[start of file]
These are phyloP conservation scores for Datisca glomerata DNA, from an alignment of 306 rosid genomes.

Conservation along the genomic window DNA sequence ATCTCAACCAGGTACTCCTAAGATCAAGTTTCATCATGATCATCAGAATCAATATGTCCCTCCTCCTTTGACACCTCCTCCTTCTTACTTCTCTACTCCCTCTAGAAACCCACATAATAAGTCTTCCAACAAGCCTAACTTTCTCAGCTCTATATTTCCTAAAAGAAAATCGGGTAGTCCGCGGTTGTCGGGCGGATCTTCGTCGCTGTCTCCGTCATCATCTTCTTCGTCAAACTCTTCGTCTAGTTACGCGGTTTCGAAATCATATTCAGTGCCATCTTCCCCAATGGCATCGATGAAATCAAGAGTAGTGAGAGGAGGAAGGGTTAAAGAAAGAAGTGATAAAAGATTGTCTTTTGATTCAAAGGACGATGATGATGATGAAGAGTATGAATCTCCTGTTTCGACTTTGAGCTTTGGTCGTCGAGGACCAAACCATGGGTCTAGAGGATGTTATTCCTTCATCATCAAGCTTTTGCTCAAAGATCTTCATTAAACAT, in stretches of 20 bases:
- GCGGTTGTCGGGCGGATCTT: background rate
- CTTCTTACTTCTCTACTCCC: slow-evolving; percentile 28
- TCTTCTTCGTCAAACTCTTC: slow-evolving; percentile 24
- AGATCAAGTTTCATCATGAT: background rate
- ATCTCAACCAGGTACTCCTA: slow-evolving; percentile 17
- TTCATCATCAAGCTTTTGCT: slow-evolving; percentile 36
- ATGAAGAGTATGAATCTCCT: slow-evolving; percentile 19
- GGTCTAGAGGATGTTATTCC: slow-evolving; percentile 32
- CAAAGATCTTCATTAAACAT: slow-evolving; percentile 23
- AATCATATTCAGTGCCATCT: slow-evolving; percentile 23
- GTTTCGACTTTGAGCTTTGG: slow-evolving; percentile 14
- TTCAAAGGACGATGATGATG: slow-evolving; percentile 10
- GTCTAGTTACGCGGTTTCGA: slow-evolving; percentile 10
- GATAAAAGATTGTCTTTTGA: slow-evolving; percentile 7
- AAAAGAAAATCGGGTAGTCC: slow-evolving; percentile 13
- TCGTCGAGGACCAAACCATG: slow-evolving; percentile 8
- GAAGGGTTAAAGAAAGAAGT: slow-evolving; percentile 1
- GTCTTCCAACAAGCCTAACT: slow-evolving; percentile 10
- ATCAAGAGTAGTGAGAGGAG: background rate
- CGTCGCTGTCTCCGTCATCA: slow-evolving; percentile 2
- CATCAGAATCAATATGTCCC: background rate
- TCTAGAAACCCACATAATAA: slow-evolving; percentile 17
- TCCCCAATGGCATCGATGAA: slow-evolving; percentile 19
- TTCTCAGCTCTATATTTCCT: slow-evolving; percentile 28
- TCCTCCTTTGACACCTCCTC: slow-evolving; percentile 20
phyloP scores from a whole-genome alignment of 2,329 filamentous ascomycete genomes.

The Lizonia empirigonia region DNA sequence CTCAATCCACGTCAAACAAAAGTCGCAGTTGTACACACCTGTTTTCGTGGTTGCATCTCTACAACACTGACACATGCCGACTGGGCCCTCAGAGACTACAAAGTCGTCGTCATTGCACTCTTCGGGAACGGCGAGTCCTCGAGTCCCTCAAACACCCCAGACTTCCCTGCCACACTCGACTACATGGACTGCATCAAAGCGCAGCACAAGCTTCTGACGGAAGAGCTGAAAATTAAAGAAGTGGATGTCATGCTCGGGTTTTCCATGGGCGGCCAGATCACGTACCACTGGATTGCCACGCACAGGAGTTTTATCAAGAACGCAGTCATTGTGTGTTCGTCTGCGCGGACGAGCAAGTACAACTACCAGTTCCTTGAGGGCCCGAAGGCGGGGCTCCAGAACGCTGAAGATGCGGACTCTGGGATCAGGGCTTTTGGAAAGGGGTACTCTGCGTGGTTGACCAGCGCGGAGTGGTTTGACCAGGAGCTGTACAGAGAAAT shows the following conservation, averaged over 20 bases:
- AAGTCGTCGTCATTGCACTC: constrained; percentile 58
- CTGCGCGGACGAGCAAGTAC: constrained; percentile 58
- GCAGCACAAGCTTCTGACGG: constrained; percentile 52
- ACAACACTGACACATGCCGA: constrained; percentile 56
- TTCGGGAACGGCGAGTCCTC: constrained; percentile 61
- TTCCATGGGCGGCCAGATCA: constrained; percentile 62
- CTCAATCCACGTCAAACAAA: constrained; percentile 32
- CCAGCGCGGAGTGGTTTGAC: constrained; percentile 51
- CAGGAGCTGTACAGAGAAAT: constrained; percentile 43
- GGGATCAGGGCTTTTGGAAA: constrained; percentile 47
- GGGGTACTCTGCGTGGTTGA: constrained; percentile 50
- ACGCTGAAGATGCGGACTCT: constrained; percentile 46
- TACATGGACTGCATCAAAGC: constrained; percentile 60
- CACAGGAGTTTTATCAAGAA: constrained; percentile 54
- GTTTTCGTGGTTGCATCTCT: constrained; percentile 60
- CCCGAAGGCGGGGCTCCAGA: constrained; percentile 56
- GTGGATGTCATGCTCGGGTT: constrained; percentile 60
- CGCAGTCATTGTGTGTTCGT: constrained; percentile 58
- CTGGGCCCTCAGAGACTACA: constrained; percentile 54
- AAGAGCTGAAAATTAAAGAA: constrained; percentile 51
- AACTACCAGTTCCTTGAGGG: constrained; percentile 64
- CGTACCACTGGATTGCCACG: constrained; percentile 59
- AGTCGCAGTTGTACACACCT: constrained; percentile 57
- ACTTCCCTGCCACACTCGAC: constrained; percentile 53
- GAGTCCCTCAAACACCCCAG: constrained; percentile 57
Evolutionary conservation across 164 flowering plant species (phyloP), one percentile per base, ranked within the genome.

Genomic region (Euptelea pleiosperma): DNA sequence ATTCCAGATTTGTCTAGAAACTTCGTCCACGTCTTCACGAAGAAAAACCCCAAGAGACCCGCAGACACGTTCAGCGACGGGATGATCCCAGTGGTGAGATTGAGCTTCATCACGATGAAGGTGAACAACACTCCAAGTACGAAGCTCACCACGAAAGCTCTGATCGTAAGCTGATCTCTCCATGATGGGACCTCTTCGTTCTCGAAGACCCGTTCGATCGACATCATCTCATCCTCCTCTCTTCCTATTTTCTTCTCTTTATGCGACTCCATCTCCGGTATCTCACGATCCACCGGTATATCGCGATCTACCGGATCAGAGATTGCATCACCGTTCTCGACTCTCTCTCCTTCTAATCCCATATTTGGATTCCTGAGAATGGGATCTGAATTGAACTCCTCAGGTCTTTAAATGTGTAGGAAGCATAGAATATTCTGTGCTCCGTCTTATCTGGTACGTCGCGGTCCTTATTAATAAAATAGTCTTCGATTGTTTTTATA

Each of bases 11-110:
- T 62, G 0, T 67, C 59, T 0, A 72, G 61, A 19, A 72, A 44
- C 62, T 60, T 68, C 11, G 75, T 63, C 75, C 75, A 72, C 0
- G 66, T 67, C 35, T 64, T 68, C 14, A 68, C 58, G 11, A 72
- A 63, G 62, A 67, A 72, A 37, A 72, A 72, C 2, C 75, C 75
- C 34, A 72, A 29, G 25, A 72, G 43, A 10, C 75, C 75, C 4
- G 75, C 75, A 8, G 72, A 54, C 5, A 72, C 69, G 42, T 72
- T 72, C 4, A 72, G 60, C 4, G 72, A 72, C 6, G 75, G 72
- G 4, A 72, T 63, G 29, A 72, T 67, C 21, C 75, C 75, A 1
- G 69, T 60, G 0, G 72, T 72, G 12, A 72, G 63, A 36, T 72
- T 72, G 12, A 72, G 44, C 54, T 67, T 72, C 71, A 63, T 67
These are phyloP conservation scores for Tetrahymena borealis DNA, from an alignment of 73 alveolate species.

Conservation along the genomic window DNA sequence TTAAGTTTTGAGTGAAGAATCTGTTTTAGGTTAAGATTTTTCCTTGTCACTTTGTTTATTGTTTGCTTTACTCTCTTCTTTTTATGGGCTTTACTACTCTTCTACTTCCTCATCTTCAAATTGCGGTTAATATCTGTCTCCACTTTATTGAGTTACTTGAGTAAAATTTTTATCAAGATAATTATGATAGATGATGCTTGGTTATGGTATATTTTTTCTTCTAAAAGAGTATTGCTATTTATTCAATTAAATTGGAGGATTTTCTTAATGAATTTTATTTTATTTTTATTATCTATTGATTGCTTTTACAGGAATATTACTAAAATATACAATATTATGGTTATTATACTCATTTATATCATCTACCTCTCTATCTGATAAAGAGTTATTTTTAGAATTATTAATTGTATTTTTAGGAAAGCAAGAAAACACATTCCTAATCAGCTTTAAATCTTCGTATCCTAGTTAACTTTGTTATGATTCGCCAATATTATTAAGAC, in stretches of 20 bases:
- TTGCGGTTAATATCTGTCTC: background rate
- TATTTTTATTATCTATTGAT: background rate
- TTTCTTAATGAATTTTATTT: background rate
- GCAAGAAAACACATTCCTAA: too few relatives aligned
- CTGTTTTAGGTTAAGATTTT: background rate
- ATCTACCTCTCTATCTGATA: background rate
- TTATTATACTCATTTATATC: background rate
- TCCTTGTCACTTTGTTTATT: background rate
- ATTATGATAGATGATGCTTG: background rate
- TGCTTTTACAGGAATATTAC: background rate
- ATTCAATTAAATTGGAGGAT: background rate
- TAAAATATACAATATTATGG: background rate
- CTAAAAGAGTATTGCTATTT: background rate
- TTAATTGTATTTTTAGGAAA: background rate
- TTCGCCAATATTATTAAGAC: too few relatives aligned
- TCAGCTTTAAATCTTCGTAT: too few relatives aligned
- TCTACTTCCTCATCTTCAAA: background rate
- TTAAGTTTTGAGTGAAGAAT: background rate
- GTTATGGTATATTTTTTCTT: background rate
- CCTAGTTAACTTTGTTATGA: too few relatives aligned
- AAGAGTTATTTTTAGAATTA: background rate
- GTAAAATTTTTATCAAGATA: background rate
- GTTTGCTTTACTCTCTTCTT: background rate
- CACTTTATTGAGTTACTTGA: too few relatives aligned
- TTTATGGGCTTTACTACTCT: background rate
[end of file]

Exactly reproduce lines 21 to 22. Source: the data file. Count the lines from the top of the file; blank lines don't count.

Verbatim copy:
- ATCAAGAGTAGTGAGAGGAG: background rate
- CGTCGCTGTCTCCGTCATCA: slow-evolving; percentile 2